The opposition which found an echo with millions of people across Turkey is not in any way against the government’s alleged “Islamism”.
There were protests in staunch pro-government neighbourhoods. All the political forces took part.
The victory in Taksim Square was one of unity.
Turk and Kurd, Muslim and atheist, gay and straight stood together against the police.
But when ordinary people began to return home or to work, uglier forces began to appear.
People carrying Turkish flags shouting, “We are Atatürk’s troops” moved in and began fighting with police. Atatürk was the founder of modern Turkey.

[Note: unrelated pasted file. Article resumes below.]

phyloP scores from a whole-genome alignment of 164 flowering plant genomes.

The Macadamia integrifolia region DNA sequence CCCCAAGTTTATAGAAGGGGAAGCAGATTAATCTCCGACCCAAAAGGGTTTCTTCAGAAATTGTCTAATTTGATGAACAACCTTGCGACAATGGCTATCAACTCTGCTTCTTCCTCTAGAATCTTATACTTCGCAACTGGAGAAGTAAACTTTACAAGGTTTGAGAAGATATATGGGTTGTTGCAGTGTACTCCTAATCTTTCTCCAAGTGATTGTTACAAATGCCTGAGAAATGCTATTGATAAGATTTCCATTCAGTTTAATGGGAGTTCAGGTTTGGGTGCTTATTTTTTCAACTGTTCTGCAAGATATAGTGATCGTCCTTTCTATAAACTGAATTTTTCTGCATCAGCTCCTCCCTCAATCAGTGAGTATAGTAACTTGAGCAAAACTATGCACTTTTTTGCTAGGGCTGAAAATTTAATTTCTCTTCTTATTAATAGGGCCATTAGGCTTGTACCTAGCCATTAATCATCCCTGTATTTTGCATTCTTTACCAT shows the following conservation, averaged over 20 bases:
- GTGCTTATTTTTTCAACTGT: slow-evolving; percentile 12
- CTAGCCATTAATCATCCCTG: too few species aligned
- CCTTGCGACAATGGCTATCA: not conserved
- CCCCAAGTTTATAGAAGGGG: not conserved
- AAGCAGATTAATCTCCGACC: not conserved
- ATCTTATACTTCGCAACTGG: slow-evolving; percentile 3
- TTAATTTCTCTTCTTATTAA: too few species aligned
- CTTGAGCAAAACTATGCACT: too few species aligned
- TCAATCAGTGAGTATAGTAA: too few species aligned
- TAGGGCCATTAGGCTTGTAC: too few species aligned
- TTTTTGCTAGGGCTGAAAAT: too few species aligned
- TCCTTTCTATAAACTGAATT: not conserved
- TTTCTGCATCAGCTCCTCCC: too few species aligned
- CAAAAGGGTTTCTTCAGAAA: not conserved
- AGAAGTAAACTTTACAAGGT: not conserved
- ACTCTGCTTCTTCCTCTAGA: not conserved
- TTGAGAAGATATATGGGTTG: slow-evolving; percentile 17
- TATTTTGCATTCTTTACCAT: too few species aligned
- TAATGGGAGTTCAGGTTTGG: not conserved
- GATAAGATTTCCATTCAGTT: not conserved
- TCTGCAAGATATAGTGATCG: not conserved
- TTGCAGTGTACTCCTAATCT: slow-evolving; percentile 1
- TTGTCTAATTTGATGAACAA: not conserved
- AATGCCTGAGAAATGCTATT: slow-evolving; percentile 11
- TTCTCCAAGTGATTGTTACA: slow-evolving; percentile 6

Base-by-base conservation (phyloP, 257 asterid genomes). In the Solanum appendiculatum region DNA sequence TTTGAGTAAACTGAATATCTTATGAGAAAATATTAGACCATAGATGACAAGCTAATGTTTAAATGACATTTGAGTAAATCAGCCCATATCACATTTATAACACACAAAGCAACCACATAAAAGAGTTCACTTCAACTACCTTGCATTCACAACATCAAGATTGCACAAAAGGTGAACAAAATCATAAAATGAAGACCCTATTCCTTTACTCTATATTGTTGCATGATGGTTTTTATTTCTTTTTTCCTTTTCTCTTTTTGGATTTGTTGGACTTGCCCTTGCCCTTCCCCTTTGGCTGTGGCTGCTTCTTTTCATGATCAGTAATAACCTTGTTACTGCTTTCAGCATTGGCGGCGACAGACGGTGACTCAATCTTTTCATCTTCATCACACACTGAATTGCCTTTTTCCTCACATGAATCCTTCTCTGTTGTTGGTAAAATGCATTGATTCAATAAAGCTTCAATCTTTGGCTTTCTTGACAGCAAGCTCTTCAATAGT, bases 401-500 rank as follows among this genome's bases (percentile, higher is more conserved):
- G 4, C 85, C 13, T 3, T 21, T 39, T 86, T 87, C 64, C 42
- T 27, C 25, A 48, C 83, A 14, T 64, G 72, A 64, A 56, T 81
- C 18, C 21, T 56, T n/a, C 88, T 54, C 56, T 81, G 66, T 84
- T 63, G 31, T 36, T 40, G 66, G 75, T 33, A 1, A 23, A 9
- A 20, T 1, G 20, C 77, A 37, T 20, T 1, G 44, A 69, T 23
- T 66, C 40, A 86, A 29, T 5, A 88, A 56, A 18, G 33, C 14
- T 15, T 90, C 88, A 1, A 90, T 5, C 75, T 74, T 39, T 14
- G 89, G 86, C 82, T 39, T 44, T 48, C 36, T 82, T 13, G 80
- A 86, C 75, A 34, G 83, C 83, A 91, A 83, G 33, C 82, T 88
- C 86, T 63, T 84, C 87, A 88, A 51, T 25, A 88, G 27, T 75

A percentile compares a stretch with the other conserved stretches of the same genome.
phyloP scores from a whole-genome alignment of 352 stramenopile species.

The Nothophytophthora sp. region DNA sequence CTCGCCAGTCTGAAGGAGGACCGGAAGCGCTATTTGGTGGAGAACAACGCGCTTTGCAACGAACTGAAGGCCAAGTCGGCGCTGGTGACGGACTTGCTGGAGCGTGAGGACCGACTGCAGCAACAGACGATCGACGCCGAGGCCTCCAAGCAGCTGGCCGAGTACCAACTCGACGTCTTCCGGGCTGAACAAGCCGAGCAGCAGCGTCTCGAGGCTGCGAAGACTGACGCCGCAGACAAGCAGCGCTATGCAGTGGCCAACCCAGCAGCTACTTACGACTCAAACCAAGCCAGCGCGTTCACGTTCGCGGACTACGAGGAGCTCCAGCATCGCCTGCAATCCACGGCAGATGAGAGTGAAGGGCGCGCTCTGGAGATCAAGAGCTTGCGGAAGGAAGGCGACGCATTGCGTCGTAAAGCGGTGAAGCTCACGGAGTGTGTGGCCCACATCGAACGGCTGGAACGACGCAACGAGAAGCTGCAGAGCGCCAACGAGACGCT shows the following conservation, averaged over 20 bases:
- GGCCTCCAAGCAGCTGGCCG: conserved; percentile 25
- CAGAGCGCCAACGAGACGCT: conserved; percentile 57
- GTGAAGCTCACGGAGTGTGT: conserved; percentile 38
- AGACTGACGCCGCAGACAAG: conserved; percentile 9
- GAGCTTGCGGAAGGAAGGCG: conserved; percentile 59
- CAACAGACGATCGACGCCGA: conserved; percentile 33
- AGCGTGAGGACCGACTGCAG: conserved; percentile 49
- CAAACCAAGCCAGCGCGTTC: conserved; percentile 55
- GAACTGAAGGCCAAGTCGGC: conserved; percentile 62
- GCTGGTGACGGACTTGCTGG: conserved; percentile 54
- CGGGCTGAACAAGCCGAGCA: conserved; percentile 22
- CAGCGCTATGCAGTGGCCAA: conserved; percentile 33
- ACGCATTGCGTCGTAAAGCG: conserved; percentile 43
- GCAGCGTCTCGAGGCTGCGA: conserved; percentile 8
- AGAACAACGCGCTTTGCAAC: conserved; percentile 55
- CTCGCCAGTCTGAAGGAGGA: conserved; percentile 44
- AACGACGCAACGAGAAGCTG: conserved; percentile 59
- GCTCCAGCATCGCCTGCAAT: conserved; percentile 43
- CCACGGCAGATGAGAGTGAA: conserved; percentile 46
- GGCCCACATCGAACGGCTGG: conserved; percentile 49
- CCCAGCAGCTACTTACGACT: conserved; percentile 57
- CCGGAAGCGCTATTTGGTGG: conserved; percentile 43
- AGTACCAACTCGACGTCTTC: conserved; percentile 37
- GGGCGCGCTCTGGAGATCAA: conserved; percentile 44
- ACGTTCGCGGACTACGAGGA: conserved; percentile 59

Many of the nationalists want to see the army overthrow the elected government and carry out an Islamophobic purge.
They oppose peace with Turkey’s Kurdish minority, recognition of the Armenian genocide of 1915 and women’s right to wear headscarves.
This threatens to split and weaken the mass movement—not least since it includes Kurds, Armenians and women in headscarves.
The nationalists have not succeeded in hijacking the mass movement. But they must be silenced if it is to grow.